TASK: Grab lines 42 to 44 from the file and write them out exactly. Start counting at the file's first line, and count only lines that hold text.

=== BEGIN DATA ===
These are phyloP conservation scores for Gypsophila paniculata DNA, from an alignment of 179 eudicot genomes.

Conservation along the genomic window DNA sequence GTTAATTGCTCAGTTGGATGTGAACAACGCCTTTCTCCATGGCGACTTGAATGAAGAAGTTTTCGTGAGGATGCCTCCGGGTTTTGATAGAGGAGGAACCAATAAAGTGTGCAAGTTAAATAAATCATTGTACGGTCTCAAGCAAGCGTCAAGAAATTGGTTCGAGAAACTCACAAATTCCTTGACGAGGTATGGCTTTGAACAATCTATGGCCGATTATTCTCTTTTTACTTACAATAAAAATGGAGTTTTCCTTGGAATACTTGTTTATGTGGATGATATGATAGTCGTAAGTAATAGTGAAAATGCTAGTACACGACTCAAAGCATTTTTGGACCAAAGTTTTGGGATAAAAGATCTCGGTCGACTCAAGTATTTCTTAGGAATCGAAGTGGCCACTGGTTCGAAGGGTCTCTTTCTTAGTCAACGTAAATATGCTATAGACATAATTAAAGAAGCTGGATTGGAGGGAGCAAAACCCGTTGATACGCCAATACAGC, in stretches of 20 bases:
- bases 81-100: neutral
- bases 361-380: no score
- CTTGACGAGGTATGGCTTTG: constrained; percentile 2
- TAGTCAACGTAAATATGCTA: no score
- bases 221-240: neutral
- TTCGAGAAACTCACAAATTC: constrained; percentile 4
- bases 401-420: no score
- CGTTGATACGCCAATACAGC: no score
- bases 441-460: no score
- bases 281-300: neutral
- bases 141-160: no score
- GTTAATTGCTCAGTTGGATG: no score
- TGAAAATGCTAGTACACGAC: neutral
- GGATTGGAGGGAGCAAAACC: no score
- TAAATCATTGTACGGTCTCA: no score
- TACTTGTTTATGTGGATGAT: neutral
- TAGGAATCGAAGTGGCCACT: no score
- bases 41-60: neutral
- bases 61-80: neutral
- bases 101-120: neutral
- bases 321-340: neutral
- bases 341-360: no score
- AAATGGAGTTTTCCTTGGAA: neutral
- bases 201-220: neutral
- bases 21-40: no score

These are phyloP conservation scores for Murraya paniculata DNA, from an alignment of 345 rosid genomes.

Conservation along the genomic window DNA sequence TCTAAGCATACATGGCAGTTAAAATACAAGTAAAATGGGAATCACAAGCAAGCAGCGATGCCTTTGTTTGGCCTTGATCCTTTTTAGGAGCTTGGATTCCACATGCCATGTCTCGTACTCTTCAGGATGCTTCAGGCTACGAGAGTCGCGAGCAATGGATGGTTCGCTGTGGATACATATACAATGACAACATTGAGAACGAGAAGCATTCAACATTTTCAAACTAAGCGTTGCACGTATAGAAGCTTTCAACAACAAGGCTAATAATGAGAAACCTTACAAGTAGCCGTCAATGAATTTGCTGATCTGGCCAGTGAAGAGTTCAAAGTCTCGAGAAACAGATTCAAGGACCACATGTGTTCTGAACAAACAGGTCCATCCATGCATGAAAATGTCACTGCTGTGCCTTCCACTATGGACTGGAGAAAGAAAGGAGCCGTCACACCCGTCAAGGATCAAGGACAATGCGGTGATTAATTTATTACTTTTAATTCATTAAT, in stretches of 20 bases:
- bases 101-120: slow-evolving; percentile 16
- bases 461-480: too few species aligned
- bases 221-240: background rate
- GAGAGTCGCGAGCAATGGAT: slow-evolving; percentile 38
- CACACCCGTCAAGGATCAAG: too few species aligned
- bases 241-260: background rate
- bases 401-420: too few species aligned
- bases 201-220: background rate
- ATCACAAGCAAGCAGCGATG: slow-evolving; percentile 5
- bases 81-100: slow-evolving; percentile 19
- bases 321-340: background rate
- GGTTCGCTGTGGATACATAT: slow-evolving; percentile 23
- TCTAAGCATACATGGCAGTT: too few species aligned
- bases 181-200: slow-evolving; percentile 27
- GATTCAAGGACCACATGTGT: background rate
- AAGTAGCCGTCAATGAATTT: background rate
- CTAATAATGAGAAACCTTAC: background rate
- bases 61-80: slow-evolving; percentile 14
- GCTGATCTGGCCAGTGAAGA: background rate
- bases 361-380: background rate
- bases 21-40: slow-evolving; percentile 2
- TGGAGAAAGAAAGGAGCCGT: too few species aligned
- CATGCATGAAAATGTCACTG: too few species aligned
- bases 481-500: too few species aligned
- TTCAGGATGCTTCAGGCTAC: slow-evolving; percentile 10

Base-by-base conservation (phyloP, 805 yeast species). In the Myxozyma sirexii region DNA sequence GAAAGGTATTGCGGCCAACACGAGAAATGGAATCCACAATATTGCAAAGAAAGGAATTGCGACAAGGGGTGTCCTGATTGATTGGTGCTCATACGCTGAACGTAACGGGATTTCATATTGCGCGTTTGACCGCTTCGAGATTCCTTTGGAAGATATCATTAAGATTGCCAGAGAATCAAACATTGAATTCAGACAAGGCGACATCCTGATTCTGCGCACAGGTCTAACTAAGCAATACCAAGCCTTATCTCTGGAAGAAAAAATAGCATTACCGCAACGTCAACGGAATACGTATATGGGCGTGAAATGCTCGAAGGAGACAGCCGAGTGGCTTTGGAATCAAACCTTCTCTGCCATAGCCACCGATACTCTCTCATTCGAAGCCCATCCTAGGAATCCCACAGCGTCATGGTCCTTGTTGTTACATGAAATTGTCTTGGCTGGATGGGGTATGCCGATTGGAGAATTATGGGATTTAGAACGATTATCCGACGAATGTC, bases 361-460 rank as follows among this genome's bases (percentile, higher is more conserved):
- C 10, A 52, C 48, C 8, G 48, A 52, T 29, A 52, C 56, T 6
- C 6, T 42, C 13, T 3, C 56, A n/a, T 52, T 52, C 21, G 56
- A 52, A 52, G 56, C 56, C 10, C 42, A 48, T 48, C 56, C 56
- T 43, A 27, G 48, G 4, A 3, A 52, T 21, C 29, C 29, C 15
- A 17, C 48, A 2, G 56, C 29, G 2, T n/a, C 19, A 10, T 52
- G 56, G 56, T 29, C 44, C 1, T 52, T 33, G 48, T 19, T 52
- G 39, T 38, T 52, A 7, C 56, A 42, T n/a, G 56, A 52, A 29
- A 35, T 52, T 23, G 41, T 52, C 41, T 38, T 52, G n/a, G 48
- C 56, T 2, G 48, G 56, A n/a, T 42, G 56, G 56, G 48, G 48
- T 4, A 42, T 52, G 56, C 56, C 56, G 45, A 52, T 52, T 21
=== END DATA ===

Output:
- TCTAAGCATACATGGCAGTT: too few species aligned
- bases 181-200: slow-evolving; percentile 27
- GATTCAAGGACCACATGTGT: background rate